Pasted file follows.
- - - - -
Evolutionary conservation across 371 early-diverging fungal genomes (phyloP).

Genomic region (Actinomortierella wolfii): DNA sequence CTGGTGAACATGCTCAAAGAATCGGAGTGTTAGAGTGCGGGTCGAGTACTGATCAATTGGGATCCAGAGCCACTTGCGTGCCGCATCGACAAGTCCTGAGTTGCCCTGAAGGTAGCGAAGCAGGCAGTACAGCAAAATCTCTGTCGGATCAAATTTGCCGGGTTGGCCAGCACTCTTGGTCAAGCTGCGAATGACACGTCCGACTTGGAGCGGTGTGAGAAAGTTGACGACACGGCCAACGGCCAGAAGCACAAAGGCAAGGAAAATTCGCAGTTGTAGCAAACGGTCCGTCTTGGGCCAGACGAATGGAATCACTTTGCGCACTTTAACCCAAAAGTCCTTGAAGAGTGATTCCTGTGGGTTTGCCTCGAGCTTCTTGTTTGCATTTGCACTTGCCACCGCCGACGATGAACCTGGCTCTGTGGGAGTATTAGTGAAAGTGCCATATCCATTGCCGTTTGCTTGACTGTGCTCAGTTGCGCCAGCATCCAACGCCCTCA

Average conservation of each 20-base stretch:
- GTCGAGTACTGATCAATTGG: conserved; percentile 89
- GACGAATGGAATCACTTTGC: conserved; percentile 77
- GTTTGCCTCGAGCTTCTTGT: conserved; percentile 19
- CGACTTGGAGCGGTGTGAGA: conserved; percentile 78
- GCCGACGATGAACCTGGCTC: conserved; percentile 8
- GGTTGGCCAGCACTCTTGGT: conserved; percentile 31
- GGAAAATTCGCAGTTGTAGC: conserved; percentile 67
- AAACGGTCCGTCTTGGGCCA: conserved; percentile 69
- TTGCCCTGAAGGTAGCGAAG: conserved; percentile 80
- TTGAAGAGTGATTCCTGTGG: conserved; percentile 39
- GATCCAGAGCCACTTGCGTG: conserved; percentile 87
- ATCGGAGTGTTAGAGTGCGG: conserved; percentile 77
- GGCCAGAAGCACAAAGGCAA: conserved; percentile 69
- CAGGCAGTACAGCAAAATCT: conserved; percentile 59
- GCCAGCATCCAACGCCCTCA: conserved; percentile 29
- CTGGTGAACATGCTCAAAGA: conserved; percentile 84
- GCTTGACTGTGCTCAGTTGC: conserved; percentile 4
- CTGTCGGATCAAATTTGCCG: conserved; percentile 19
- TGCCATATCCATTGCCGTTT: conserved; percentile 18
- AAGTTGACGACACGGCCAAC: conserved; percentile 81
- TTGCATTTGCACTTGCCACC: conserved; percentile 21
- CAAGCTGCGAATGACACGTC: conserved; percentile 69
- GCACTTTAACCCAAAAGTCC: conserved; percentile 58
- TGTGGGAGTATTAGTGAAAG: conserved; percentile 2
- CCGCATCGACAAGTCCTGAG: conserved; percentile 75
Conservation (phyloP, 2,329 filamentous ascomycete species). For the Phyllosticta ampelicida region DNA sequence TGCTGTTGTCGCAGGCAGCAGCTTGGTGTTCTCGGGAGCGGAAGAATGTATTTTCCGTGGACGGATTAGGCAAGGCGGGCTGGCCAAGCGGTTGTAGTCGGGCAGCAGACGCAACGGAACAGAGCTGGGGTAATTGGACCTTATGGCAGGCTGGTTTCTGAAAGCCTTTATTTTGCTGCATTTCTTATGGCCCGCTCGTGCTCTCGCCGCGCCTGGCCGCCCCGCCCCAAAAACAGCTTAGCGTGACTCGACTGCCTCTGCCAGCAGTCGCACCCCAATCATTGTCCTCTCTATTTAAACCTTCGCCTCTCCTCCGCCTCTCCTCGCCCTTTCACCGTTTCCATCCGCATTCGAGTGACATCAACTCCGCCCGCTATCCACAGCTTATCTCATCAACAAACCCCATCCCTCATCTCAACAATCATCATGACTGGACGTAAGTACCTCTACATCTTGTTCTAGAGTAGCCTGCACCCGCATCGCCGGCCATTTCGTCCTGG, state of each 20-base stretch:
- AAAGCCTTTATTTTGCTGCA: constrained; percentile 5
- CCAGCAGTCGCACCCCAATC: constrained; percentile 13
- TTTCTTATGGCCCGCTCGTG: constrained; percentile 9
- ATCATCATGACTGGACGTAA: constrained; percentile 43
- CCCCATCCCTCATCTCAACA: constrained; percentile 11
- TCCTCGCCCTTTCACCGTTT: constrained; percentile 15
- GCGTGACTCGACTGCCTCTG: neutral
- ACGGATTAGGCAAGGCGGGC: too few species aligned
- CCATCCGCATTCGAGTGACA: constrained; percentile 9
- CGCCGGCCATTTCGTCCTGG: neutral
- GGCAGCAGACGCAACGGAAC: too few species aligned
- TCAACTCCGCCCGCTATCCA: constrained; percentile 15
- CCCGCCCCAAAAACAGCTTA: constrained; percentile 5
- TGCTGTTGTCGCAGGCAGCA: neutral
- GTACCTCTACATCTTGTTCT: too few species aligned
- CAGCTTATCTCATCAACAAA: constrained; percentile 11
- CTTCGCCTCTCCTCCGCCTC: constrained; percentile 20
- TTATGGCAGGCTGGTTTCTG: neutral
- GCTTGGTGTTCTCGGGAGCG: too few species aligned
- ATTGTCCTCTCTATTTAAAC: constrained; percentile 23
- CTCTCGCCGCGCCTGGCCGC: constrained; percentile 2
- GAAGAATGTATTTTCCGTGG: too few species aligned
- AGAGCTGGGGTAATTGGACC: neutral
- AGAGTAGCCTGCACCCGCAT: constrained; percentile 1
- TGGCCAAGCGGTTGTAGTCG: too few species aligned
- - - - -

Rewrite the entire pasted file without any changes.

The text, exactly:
Evolutionary conservation across 371 early-diverging fungal genomes (phyloP).

Genomic region (Actinomortierella wolfii): DNA sequence CTGGTGAACATGCTCAAAGAATCGGAGTGTTAGAGTGCGGGTCGAGTACTGATCAATTGGGATCCAGAGCCACTTGCGTGCCGCATCGACAAGTCCTGAGTTGCCCTGAAGGTAGCGAAGCAGGCAGTACAGCAAAATCTCTGTCGGATCAAATTTGCCGGGTTGGCCAGCACTCTTGGTCAAGCTGCGAATGACACGTCCGACTTGGAGCGGTGTGAGAAAGTTGACGACACGGCCAACGGCCAGAAGCACAAAGGCAAGGAAAATTCGCAGTTGTAGCAAACGGTCCGTCTTGGGCCAGACGAATGGAATCACTTTGCGCACTTTAACCCAAAAGTCCTTGAAGAGTGATTCCTGTGGGTTTGCCTCGAGCTTCTTGTTTGCATTTGCACTTGCCACCGCCGACGATGAACCTGGCTCTGTGGGAGTATTAGTGAAAGTGCCATATCCATTGCCGTTTGCTTGACTGTGCTCAGTTGCGCCAGCATCCAACGCCCTCA

Average conservation of each 20-base stretch:
- GTCGAGTACTGATCAATTGG: conserved; percentile 89
- GACGAATGGAATCACTTTGC: conserved; percentile 77
- GTTTGCCTCGAGCTTCTTGT: conserved; percentile 19
- CGACTTGGAGCGGTGTGAGA: conserved; percentile 78
- GCCGACGATGAACCTGGCTC: conserved; percentile 8
- GGTTGGCCAGCACTCTTGGT: conserved; percentile 31
- GGAAAATTCGCAGTTGTAGC: conserved; percentile 67
- AAACGGTCCGTCTTGGGCCA: conserved; percentile 69
- TTGCCCTGAAGGTAGCGAAG: conserved; percentile 80
- TTGAAGAGTGATTCCTGTGG: conserved; percentile 39
- GATCCAGAGCCACTTGCGTG: conserved; percentile 87
- ATCGGAGTGTTAGAGTGCGG: conserved; percentile 77
- GGCCAGAAGCACAAAGGCAA: conserved; percentile 69
- CAGGCAGTACAGCAAAATCT: conserved; percentile 59
- GCCAGCATCCAACGCCCTCA: conserved; percentile 29
- CTGGTGAACATGCTCAAAGA: conserved; percentile 84
- GCTTGACTGTGCTCAGTTGC: conserved; percentile 4
- CTGTCGGATCAAATTTGCCG: conserved; percentile 19
- TGCCATATCCATTGCCGTTT: conserved; percentile 18
- AAGTTGACGACACGGCCAAC: conserved; percentile 81
- TTGCATTTGCACTTGCCACC: conserved; percentile 21
- CAAGCTGCGAATGACACGTC: conserved; percentile 69
- GCACTTTAACCCAAAAGTCC: conserved; percentile 58
- TGTGGGAGTATTAGTGAAAG: conserved; percentile 2
- CCGCATCGACAAGTCCTGAG: conserved; percentile 75
Conservation (phyloP, 2,329 filamentous ascomycete species). For the Phyllosticta ampelicida region DNA sequence TGCTGTTGTCGCAGGCAGCAGCTTGGTGTTCTCGGGAGCGGAAGAATGTATTTTCCGTGGACGGATTAGGCAAGGCGGGCTGGCCAAGCGGTTGTAGTCGGGCAGCAGACGCAACGGAACAGAGCTGGGGTAATTGGACCTTATGGCAGGCTGGTTTCTGAAAGCCTTTATTTTGCTGCATTTCTTATGGCCCGCTCGTGCTCTCGCCGCGCCTGGCCGCCCCGCCCCAAAAACAGCTTAGCGTGACTCGACTGCCTCTGCCAGCAGTCGCACCCCAATCATTGTCCTCTCTATTTAAACCTTCGCCTCTCCTCCGCCTCTCCTCGCCCTTTCACCGTTTCCATCCGCATTCGAGTGACATCAACTCCGCCCGCTATCCACAGCTTATCTCATCAACAAACCCCATCCCTCATCTCAACAATCATCATGACTGGACGTAAGTACCTCTACATCTTGTTCTAGAGTAGCCTGCACCCGCATCGCCGGCCATTTCGTCCTGG, state of each 20-base stretch:
- AAAGCCTTTATTTTGCTGCA: constrained; percentile 5
- CCAGCAGTCGCACCCCAATC: constrained; percentile 13
- TTTCTTATGGCCCGCTCGTG: constrained; percentile 9
- ATCATCATGACTGGACGTAA: constrained; percentile 43
- CCCCATCCCTCATCTCAACA: constrained; percentile 11
- TCCTCGCCCTTTCACCGTTT: constrained; percentile 15
- GCGTGACTCGACTGCCTCTG: neutral
- ACGGATTAGGCAAGGCGGGC: too few species aligned
- CCATCCGCATTCGAGTGACA: constrained; percentile 9
- CGCCGGCCATTTCGTCCTGG: neutral
- GGCAGCAGACGCAACGGAAC: too few species aligned
- TCAACTCCGCCCGCTATCCA: constrained; percentile 15
- CCCGCCCCAAAAACAGCTTA: constrained; percentile 5
- TGCTGTTGTCGCAGGCAGCA: neutral
- GTACCTCTACATCTTGTTCT: too few species aligned
- CAGCTTATCTCATCAACAAA: constrained; percentile 11
- CTTCGCCTCTCCTCCGCCTC: constrained; percentile 20
- TTATGGCAGGCTGGTTTCTG: neutral
- GCTTGGTGTTCTCGGGAGCG: too few species aligned
- ATTGTCCTCTCTATTTAAAC: constrained; percentile 23
- CTCTCGCCGCGCCTGGCCGC: constrained; percentile 2
- GAAGAATGTATTTTCCGTGG: too few species aligned
- AGAGCTGGGGTAATTGGACC: neutral
- AGAGTAGCCTGCACCCGCAT: constrained; percentile 1
- TGGCCAAGCGGTTGTAGTCG: too few species aligned